'BlacKkKlansman' Premiere: Cast and Crew Slam Trump, Hope Film Will Help Bridge Racism Gap

Axelle/Bauer-Griffin/FilmMagic
Dave Chappelle (left) and Spike Lee

"I hope people with racist and ignorant tendencies watch it, find that they're entertained, charmed and moved, and then hopefully compelled to think about how they act and feel," actor Paul Walter Hauser told The Hollywood Reporter.

The upcoming Spike Lee joint BlacKkKlansman has tricks up its sleeve, and actor Paul Walter Hauser — who plays a ditzy KKK member named Ivanhoe — says he knows just how the film will bring together audiences from all walks of life.

"I hope people with racist and ignorant tendencies watch it, find that they're entertained, charmed and moved, and then hopefully compelled to think about how they act and feel," the I, Tonya actor told The Hollywood Reporter at the BlacKkKlanmsan premiere Wednesday night at the Samuel Goldwyn Theater in Beverly Hills.

Along with the film's cast, including John David Washington and Topher Grace, stars Dave Chappelle — who posed for photos with director Spike Lee (wearing a T-shirt featuring an image of the late Prince) — and Terry Crews came together to support the film.

BlacKkKlansman is based on true events involving a black Colorado Springs detective (played by Washington) in the 1970s infiltrating the KKK with the help of cop Flip Zimmerman (Adam Driver). Along the way, detective Ron Stallworth encounters love (Laura Harrier plays activist Patrice Dumas) and an up-close look at a whole lot of hate.

"These kinds of characters are the most difficult I could ever imagine for an actor to play," said Jasper Paakkonen, who portrays loose-cannon KKK member Felix. "You're dealing with the darkest possible things in the human psyche."

The premiere of BlacKkKlansman coincides with the one-year anniversary of the Charlottesville, Virginia, riots and protest, a purposeful decision, according to Lee. On the weekend of Aug. 11-12, 2017, hundreds of white nationalists marched at a Unite the Right rally, leading to a woman's death after a man said to be a neo-Nazi allegedly backed his car into a crowd of counter-protestors. (After being charged in state court in connection with her death, a federal grand jury indicted him on federal hate crimes.)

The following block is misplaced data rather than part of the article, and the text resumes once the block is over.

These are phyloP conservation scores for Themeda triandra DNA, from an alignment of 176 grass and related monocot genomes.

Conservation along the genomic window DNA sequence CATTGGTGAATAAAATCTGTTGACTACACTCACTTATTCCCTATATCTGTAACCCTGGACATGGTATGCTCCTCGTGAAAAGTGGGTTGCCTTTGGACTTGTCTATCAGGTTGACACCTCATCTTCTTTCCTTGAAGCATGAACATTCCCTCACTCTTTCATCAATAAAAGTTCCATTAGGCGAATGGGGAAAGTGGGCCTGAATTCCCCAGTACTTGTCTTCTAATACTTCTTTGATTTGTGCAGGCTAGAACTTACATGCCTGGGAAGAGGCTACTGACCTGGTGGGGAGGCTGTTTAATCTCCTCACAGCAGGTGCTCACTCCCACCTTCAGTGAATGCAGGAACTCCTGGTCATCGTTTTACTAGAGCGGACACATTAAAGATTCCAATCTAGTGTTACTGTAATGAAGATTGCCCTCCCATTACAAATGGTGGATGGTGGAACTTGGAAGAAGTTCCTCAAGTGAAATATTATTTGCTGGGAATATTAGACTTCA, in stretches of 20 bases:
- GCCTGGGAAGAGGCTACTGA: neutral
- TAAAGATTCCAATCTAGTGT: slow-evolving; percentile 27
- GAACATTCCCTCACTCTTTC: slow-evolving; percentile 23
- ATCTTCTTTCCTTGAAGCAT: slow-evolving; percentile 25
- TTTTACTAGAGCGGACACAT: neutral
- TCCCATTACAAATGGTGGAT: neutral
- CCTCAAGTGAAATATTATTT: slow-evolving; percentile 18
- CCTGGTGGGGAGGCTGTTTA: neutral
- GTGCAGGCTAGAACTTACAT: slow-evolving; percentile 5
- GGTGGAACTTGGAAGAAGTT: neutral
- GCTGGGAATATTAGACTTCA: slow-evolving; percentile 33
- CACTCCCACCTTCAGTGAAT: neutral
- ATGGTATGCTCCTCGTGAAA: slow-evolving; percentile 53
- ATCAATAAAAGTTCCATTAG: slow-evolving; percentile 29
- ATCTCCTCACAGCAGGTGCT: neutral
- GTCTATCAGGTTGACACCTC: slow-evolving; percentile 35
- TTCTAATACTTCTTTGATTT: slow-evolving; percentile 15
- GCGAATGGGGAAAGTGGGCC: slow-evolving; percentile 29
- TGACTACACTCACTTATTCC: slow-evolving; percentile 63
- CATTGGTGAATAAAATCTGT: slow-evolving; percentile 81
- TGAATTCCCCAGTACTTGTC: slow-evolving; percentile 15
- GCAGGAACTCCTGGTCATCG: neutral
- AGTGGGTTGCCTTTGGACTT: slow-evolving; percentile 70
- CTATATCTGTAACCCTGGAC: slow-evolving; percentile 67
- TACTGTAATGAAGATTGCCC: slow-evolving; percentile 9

Exposing the dark parts of society, like that of the Charlottesville protests, was a goal for co-writer Kevin Willmott. Willmott said he got to see a man at a prior screening of the film in Kansas City change his attitude about voting for President Trump after watching the movie, particularly after the final sequence featuring footage of the Charlottesville protests.

 "At the end of the film, when we give him the gut punch, he turns to me and says: 'I voted for Trump, but I'm not like that. I don't believe in that,'" he said.

The real Stallworth, who was the inspiration behind the film and author of the book from which the movie was adapted, also was in attendance Wednesday. Stallworth had choice words to say when asked what he thinks of the current state of racism in the age of Trump.

"Donald Trump is nothing more than the ideological leader of the white supremacy movement, as far as I'm concerned," he said. "With all due respect to your readers, Trump can kiss my BlacKkKlansman black ass."